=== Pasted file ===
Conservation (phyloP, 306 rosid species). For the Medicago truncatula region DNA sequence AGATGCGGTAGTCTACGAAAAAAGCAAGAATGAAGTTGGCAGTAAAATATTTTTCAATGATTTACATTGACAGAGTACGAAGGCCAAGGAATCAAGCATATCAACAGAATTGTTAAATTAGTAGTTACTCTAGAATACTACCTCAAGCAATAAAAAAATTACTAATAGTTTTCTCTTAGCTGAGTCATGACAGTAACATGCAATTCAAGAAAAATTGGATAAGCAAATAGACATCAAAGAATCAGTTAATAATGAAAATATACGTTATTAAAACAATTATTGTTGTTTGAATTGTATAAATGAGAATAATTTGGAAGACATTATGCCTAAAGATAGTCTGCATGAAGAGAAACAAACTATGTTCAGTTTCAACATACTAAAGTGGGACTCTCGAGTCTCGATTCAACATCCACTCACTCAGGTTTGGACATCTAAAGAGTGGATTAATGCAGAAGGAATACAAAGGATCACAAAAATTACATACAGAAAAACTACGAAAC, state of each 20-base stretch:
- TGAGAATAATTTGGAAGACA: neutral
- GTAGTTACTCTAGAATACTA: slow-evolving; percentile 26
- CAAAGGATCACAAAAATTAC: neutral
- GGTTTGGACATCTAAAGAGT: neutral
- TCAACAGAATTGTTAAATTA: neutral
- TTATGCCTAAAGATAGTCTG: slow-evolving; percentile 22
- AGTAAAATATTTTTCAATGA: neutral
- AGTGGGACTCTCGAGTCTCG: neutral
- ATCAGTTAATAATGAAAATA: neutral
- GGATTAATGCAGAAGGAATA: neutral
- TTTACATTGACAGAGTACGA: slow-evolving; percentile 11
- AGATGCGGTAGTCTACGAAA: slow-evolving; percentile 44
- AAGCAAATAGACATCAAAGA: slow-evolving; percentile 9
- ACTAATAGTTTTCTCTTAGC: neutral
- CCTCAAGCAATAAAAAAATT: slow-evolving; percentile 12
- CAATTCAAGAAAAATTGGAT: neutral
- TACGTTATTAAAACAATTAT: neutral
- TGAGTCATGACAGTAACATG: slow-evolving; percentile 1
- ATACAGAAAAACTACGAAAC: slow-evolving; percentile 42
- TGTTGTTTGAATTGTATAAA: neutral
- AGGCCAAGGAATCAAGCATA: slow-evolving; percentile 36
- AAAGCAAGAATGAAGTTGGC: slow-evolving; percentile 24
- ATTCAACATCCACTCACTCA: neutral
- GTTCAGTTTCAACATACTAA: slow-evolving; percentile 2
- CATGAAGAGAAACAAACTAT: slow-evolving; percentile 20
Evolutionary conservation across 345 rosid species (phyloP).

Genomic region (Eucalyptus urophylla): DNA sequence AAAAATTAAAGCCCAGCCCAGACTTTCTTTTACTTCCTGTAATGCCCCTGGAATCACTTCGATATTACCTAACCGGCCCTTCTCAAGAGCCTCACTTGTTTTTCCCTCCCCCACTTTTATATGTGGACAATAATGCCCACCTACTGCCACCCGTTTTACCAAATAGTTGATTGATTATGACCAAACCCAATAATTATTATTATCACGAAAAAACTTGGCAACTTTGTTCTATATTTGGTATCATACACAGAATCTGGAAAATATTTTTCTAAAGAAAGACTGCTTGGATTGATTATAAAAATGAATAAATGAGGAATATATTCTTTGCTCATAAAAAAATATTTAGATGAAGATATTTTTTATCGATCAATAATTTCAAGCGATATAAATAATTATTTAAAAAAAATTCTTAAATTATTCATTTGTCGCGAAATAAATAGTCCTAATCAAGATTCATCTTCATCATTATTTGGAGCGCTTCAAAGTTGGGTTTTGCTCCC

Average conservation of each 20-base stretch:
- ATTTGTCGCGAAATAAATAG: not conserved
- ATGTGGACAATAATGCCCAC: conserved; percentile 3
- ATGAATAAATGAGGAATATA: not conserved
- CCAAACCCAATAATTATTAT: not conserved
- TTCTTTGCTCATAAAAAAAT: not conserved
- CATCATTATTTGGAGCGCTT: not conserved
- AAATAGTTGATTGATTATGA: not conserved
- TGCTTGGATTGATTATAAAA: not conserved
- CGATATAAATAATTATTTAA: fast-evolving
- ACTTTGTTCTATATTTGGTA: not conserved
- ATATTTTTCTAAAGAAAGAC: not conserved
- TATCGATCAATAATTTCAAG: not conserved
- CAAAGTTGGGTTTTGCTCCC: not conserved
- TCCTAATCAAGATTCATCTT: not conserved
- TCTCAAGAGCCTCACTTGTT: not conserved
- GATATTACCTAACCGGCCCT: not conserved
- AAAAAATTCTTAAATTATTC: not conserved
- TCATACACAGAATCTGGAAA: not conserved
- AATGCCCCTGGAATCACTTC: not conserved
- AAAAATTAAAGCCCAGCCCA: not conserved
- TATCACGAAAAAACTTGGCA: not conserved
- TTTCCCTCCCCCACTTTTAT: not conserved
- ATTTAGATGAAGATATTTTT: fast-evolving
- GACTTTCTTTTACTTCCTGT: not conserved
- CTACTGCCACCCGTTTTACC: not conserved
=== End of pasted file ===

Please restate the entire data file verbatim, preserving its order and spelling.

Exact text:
Conservation (phyloP, 306 rosid species). For the Medicago truncatula region DNA sequence AGATGCGGTAGTCTACGAAAAAAGCAAGAATGAAGTTGGCAGTAAAATATTTTTCAATGATTTACATTGACAGAGTACGAAGGCCAAGGAATCAAGCATATCAACAGAATTGTTAAATTAGTAGTTACTCTAGAATACTACCTCAAGCAATAAAAAAATTACTAATAGTTTTCTCTTAGCTGAGTCATGACAGTAACATGCAATTCAAGAAAAATTGGATAAGCAAATAGACATCAAAGAATCAGTTAATAATGAAAATATACGTTATTAAAACAATTATTGTTGTTTGAATTGTATAAATGAGAATAATTTGGAAGACATTATGCCTAAAGATAGTCTGCATGAAGAGAAACAAACTATGTTCAGTTTCAACATACTAAAGTGGGACTCTCGAGTCTCGATTCAACATCCACTCACTCAGGTTTGGACATCTAAAGAGTGGATTAATGCAGAAGGAATACAAAGGATCACAAAAATTACATACAGAAAAACTACGAAAC, state of each 20-base stretch:
- TGAGAATAATTTGGAAGACA: neutral
- GTAGTTACTCTAGAATACTA: slow-evolving; percentile 26
- CAAAGGATCACAAAAATTAC: neutral
- GGTTTGGACATCTAAAGAGT: neutral
- TCAACAGAATTGTTAAATTA: neutral
- TTATGCCTAAAGATAGTCTG: slow-evolving; percentile 22
- AGTAAAATATTTTTCAATGA: neutral
- AGTGGGACTCTCGAGTCTCG: neutral
- ATCAGTTAATAATGAAAATA: neutral
- GGATTAATGCAGAAGGAATA: neutral
- TTTACATTGACAGAGTACGA: slow-evolving; percentile 11
- AGATGCGGTAGTCTACGAAA: slow-evolving; percentile 44
- AAGCAAATAGACATCAAAGA: slow-evolving; percentile 9
- ACTAATAGTTTTCTCTTAGC: neutral
- CCTCAAGCAATAAAAAAATT: slow-evolving; percentile 12
- CAATTCAAGAAAAATTGGAT: neutral
- TACGTTATTAAAACAATTAT: neutral
- TGAGTCATGACAGTAACATG: slow-evolving; percentile 1
- ATACAGAAAAACTACGAAAC: slow-evolving; percentile 42
- TGTTGTTTGAATTGTATAAA: neutral
- AGGCCAAGGAATCAAGCATA: slow-evolving; percentile 36
- AAAGCAAGAATGAAGTTGGC: slow-evolving; percentile 24
- ATTCAACATCCACTCACTCA: neutral
- GTTCAGTTTCAACATACTAA: slow-evolving; percentile 2
- CATGAAGAGAAACAAACTAT: slow-evolving; percentile 20
Evolutionary conservation across 345 rosid species (phyloP).

Genomic region (Eucalyptus urophylla): DNA sequence AAAAATTAAAGCCCAGCCCAGACTTTCTTTTACTTCCTGTAATGCCCCTGGAATCACTTCGATATTACCTAACCGGCCCTTCTCAAGAGCCTCACTTGTTTTTCCCTCCCCCACTTTTATATGTGGACAATAATGCCCACCTACTGCCACCCGTTTTACCAAATAGTTGATTGATTATGACCAAACCCAATAATTATTATTATCACGAAAAAACTTGGCAACTTTGTTCTATATTTGGTATCATACACAGAATCTGGAAAATATTTTTCTAAAGAAAGACTGCTTGGATTGATTATAAAAATGAATAAATGAGGAATATATTCTTTGCTCATAAAAAAATATTTAGATGAAGATATTTTTTATCGATCAATAATTTCAAGCGATATAAATAATTATTTAAAAAAAATTCTTAAATTATTCATTTGTCGCGAAATAAATAGTCCTAATCAAGATTCATCTTCATCATTATTTGGAGCGCTTCAAAGTTGGGTTTTGCTCCC

Average conservation of each 20-base stretch:
- ATTTGTCGCGAAATAAATAG: not conserved
- ATGTGGACAATAATGCCCAC: conserved; percentile 3
- ATGAATAAATGAGGAATATA: not conserved
- CCAAACCCAATAATTATTAT: not conserved
- TTCTTTGCTCATAAAAAAAT: not conserved
- CATCATTATTTGGAGCGCTT: not conserved
- AAATAGTTGATTGATTATGA: not conserved
- TGCTTGGATTGATTATAAAA: not conserved
- CGATATAAATAATTATTTAA: fast-evolving
- ACTTTGTTCTATATTTGGTA: not conserved
- ATATTTTTCTAAAGAAAGAC: not conserved
- TATCGATCAATAATTTCAAG: not conserved
- CAAAGTTGGGTTTTGCTCCC: not conserved
- TCCTAATCAAGATTCATCTT: not conserved
- TCTCAAGAGCCTCACTTGTT: not conserved
- GATATTACCTAACCGGCCCT: not conserved
- AAAAAATTCTTAAATTATTC: not conserved
- TCATACACAGAATCTGGAAA: not conserved
- AATGCCCCTGGAATCACTTC: not conserved
- AAAAATTAAAGCCCAGCCCA: not conserved
- TATCACGAAAAAACTTGGCA: not conserved
- TTTCCCTCCCCCACTTTTAT: not conserved
- ATTTAGATGAAGATATTTTT: fast-evolving
- GACTTTCTTTTACTTCCTGT: not conserved
- CTACTGCCACCCGTTTTACC: not conserved